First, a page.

Navigation
Download the AMN app for your mobile device today - FREE!

Navy Secretary says 1,100 high schools ban military recruiters

Recruiting expo for local high schools (Senior Master Sgt. Jennifer Shirar/U.S. Air Force)
December 18, 2018
29K Shares

It is common for military recruiters to scour high schools across the U.S. in search of those who may be interested in serving the country, but more and more high schools are not allowing this tradition to continue.

This change is being blamed on a flourishing economy, Pentagon officials said, according to the Washington Examiner.

Some 1,100 high schools have placed a ban on military recruiters at their schools which has been a prime tool in recruiting high school graduates.

Navy Secretary Richard Spencer said, “There’s an excess of 1,100 schools in school districts that deny access to the uniformed members to recruit on their campuses. They’re all throughout the country; preponderance up in the Northeast and Northwest. Whatever help anyone could do in helping us get the message out would be greatly appreciated.”

ADVERTISEMENT

The high schools are trying to protect students from recruiters instead of seeing them as a benefit in giving students an option to serve their country and embrace a worthwhile career.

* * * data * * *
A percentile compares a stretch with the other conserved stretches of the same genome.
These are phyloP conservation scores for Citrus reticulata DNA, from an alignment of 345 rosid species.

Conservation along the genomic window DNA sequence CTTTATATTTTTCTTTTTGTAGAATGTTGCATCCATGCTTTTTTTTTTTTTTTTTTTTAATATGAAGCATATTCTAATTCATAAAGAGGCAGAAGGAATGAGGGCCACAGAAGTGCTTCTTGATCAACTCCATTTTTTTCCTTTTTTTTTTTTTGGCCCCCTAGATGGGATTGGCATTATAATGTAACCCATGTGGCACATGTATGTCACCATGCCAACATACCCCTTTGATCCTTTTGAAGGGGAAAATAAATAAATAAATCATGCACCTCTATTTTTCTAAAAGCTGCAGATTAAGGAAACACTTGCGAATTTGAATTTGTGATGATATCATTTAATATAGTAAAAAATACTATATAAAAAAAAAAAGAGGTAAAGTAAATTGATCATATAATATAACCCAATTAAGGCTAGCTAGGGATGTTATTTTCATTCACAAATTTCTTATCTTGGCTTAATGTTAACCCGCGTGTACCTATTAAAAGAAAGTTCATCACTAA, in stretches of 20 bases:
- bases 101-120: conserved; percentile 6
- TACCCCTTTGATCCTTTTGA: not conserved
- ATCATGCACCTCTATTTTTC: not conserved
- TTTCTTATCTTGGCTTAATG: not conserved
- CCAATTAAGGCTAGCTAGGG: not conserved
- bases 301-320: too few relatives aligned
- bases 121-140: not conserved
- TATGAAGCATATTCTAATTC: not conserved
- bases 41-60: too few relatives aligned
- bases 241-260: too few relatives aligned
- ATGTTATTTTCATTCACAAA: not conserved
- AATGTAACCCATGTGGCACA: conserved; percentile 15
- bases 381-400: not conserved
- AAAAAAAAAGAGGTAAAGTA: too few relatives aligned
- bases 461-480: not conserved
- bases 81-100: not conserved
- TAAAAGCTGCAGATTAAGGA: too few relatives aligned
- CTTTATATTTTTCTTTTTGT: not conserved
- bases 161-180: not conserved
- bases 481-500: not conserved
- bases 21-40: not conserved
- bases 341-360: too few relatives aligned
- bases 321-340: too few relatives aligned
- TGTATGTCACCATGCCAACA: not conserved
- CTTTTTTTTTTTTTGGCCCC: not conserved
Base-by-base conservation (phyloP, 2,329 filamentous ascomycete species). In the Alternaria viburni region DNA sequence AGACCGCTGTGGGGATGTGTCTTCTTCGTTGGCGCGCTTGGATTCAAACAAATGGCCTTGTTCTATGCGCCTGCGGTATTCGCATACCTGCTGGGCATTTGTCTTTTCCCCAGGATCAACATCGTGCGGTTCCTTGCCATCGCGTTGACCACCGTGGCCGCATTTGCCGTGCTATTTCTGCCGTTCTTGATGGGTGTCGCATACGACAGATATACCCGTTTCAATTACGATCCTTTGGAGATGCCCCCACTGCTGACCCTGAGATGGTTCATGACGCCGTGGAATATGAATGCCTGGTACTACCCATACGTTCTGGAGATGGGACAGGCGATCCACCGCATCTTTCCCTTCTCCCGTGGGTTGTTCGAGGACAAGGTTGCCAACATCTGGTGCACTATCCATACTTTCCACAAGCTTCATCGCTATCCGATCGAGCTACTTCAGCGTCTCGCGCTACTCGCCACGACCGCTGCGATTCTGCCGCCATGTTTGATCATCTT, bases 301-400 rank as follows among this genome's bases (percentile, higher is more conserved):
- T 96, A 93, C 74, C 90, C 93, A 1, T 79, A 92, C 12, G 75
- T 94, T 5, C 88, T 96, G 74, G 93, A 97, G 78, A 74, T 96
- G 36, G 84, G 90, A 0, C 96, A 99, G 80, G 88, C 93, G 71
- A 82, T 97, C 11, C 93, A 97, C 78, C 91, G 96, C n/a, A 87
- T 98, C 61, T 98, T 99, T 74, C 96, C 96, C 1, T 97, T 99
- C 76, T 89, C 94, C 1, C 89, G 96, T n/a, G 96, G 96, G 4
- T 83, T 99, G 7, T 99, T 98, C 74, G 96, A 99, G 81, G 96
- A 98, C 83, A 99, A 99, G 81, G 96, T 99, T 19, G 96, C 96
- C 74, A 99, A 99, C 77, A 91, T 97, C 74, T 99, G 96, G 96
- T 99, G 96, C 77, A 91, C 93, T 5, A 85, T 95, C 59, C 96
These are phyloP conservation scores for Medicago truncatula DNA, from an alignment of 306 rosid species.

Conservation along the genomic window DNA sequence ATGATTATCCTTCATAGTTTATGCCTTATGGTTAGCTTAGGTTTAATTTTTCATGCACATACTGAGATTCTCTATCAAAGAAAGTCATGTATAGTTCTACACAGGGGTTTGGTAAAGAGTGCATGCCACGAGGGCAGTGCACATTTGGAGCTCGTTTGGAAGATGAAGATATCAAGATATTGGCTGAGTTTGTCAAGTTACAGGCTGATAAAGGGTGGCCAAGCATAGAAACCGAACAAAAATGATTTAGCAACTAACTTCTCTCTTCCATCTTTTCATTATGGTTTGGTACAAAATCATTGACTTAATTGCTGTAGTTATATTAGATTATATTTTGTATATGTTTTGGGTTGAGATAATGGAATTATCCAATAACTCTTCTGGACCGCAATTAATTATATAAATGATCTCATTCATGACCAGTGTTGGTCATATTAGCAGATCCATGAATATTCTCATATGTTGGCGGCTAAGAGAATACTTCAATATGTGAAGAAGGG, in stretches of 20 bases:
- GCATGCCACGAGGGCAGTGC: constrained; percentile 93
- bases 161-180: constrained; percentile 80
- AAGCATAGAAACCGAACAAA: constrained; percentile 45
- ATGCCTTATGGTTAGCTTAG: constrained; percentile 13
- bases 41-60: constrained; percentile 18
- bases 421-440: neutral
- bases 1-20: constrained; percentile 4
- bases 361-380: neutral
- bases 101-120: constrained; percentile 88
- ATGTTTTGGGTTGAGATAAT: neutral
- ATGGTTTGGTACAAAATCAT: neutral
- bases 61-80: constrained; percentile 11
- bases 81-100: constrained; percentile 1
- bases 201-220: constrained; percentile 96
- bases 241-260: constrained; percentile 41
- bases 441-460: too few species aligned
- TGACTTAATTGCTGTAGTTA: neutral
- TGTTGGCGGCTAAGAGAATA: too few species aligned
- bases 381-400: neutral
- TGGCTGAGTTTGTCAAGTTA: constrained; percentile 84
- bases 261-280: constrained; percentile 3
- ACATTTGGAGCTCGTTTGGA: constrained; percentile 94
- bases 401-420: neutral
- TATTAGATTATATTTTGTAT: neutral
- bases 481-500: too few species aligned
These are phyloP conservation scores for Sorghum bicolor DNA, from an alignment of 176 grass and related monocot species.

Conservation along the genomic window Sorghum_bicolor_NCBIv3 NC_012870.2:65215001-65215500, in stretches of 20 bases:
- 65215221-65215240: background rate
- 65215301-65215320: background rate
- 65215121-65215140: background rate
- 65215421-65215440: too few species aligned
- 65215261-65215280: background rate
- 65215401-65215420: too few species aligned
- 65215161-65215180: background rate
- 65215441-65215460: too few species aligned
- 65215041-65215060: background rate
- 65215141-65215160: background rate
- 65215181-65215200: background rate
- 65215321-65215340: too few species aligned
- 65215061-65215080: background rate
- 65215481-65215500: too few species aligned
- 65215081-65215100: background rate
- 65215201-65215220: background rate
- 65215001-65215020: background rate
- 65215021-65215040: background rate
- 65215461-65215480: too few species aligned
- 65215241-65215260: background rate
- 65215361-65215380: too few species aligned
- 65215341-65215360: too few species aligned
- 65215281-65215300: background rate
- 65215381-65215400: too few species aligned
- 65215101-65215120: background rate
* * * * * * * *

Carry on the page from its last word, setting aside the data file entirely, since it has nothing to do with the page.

All branches of the military were able to meet their recruiting goals in 2018 except the Army.

The Army came in at 6,500 under goal for the first time in 10 years, however, all branches did agree that it is getting harder to find young people that are interested in serving.

Adm. William Moran, vice chief of naval operations said, “Any time you have an unemployment rate below 4.1 percent, historically, trouble looms on the horizon for both recruiting and retention. It’s at about 3.8 percent, I think, now, so we are all expecting this market to get more difficult than easier.”

In addition to the issue of the economy, students lack interest in serving in the military, and the majority of those who do show interest wouldn’t make the grade.

Marine Corps Commandant Gen. Robert Neller said, “It’s getting harder. We used to make [our recruiting goal] before the third week of the month was out, now some places you’re making it the last day of the month. [It is] not just the propensity of young men and women — do they want to serve in the military — but the percentage that are qualified for us to even talk to them, and that number is right around, or slightly below, 30 percent.”

“The Navy values its relationship with the various educational institutions around the country to include those cited in the numbers you queried about. Because their decision to allow recruiters on campus is part of ongoing discussions, it would be inappropriate to provide a list of these schools,” Lt. Christina Sears, a Navy spokesperson at the Pentagon who replied when asked for a list of the schools that have banned recruiters.

ADVERTISEMENT
29K Shares